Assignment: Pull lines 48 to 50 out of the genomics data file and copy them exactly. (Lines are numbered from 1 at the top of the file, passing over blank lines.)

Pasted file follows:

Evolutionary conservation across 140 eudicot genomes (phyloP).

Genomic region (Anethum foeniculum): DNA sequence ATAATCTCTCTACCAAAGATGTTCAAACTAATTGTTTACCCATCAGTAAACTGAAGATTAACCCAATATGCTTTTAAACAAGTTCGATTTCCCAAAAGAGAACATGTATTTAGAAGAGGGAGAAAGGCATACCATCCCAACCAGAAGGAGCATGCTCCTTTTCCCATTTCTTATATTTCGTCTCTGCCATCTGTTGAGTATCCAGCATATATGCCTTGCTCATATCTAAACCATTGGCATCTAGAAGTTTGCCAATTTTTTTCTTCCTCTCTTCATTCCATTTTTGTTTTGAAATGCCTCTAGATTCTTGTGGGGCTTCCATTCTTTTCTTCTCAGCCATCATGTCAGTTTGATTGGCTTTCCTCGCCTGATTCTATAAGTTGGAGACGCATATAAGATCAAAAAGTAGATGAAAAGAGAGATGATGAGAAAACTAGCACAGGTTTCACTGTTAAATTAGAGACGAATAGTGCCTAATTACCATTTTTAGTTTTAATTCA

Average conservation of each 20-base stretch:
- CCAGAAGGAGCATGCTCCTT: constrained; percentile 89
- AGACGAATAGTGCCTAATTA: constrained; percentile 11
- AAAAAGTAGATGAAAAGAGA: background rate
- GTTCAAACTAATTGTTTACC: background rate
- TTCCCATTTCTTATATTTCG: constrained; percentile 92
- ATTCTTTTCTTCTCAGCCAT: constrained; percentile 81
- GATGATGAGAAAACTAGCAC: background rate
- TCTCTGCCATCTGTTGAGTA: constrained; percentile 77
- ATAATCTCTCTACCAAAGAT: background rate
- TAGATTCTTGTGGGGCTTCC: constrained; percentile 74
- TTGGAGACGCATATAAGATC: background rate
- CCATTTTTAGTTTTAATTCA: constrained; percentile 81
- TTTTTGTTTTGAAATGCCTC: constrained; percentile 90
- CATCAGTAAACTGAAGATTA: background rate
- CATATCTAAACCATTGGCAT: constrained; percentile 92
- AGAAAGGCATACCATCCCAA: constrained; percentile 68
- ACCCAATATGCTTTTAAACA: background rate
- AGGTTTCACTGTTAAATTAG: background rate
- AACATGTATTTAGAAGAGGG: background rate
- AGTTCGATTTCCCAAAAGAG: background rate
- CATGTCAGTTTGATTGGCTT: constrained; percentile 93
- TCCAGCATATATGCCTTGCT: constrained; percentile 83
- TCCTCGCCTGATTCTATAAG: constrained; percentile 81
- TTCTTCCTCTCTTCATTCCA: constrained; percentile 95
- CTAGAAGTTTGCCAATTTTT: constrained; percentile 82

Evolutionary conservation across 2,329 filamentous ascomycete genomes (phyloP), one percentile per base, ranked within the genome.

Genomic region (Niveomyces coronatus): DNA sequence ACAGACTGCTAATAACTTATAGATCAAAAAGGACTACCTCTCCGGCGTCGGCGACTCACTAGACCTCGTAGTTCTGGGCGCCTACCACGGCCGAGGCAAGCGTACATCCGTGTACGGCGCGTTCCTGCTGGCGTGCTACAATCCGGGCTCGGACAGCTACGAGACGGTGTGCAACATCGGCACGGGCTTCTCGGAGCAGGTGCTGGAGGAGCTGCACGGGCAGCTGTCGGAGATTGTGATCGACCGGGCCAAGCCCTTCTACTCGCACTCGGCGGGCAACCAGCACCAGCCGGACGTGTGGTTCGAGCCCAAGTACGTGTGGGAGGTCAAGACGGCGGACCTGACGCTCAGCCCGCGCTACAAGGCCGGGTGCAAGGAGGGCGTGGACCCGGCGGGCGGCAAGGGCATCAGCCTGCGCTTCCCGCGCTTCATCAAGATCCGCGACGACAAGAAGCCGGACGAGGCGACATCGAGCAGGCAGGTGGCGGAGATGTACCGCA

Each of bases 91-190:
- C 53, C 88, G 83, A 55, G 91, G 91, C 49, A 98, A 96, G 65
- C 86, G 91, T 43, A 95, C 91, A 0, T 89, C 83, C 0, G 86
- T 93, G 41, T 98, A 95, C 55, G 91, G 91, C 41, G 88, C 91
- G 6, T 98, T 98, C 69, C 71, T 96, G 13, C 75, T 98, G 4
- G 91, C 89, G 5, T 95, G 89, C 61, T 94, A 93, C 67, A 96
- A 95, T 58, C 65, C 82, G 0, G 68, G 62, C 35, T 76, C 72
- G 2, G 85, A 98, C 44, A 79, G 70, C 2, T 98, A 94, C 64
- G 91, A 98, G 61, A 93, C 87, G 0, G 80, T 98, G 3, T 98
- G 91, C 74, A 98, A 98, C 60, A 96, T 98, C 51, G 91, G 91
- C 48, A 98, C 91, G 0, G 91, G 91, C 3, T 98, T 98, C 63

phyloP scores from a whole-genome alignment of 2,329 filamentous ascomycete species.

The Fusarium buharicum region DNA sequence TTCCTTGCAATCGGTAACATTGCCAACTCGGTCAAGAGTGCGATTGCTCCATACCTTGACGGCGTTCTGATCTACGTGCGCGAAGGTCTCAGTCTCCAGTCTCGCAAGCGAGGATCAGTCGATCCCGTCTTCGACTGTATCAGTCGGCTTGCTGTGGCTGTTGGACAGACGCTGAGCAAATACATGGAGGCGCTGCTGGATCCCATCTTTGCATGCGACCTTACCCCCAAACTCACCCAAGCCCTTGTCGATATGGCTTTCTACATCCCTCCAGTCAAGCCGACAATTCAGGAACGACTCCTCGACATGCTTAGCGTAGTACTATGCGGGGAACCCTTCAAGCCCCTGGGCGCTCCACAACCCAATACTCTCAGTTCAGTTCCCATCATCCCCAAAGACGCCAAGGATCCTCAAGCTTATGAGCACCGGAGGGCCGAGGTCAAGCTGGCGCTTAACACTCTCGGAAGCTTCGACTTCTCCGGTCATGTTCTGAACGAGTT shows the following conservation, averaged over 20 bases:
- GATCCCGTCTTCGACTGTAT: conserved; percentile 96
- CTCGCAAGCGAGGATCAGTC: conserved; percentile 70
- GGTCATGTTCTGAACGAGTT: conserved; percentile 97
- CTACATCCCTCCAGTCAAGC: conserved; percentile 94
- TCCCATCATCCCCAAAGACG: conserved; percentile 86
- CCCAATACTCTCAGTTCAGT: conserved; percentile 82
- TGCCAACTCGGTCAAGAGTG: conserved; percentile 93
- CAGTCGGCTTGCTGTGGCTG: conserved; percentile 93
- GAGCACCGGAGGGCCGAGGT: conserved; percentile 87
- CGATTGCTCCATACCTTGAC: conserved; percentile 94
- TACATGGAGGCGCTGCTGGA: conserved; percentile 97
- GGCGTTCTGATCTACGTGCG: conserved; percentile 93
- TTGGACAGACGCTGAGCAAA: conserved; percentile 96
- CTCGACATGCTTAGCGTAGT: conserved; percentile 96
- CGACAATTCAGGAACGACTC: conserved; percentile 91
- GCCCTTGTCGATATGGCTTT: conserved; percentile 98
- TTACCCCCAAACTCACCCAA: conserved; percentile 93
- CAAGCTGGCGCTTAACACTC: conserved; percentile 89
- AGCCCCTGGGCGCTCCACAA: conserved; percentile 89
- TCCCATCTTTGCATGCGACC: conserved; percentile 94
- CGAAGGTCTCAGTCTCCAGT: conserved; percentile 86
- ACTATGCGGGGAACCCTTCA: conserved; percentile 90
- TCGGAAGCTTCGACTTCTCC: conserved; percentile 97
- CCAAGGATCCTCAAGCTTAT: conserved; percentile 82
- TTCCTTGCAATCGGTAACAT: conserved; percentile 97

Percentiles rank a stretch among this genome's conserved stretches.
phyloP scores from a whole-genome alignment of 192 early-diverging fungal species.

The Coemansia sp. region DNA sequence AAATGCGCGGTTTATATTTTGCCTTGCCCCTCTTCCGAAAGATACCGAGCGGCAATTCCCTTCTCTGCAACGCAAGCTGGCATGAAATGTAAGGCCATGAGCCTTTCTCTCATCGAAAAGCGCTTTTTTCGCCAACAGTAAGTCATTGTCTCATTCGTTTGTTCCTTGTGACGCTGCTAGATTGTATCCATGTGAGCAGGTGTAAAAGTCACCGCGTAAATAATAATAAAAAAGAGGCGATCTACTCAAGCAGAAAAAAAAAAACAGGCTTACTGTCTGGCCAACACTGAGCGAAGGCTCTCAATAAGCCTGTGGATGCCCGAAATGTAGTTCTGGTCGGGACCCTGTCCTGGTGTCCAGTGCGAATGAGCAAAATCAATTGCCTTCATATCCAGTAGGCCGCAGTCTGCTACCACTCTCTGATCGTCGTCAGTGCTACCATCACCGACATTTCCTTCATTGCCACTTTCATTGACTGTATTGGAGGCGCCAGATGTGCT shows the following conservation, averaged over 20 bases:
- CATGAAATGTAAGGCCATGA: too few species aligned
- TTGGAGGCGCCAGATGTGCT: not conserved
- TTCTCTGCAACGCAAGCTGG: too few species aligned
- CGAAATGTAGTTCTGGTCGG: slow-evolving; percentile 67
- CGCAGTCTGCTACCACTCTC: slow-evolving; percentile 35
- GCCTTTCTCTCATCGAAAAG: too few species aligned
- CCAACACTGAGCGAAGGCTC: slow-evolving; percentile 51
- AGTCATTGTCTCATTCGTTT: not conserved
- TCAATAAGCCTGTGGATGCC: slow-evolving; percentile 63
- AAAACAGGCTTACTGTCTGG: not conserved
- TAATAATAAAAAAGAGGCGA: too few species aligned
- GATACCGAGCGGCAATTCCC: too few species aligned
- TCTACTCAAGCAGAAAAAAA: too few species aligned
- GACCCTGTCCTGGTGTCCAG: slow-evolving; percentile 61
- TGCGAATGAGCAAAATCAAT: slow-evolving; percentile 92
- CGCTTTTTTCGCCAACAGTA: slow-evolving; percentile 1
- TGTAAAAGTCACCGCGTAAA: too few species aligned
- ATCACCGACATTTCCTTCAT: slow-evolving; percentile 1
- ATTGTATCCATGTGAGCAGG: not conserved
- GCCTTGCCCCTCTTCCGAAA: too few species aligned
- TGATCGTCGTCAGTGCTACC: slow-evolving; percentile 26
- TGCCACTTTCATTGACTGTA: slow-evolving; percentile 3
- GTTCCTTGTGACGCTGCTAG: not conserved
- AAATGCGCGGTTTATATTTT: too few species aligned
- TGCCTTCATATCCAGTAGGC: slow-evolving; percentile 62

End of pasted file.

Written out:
- TCCCATCATCCCCAAAGACG: conserved; percentile 86
- CCCAATACTCTCAGTTCAGT: conserved; percentile 82
- TGCCAACTCGGTCAAGAGTG: conserved; percentile 93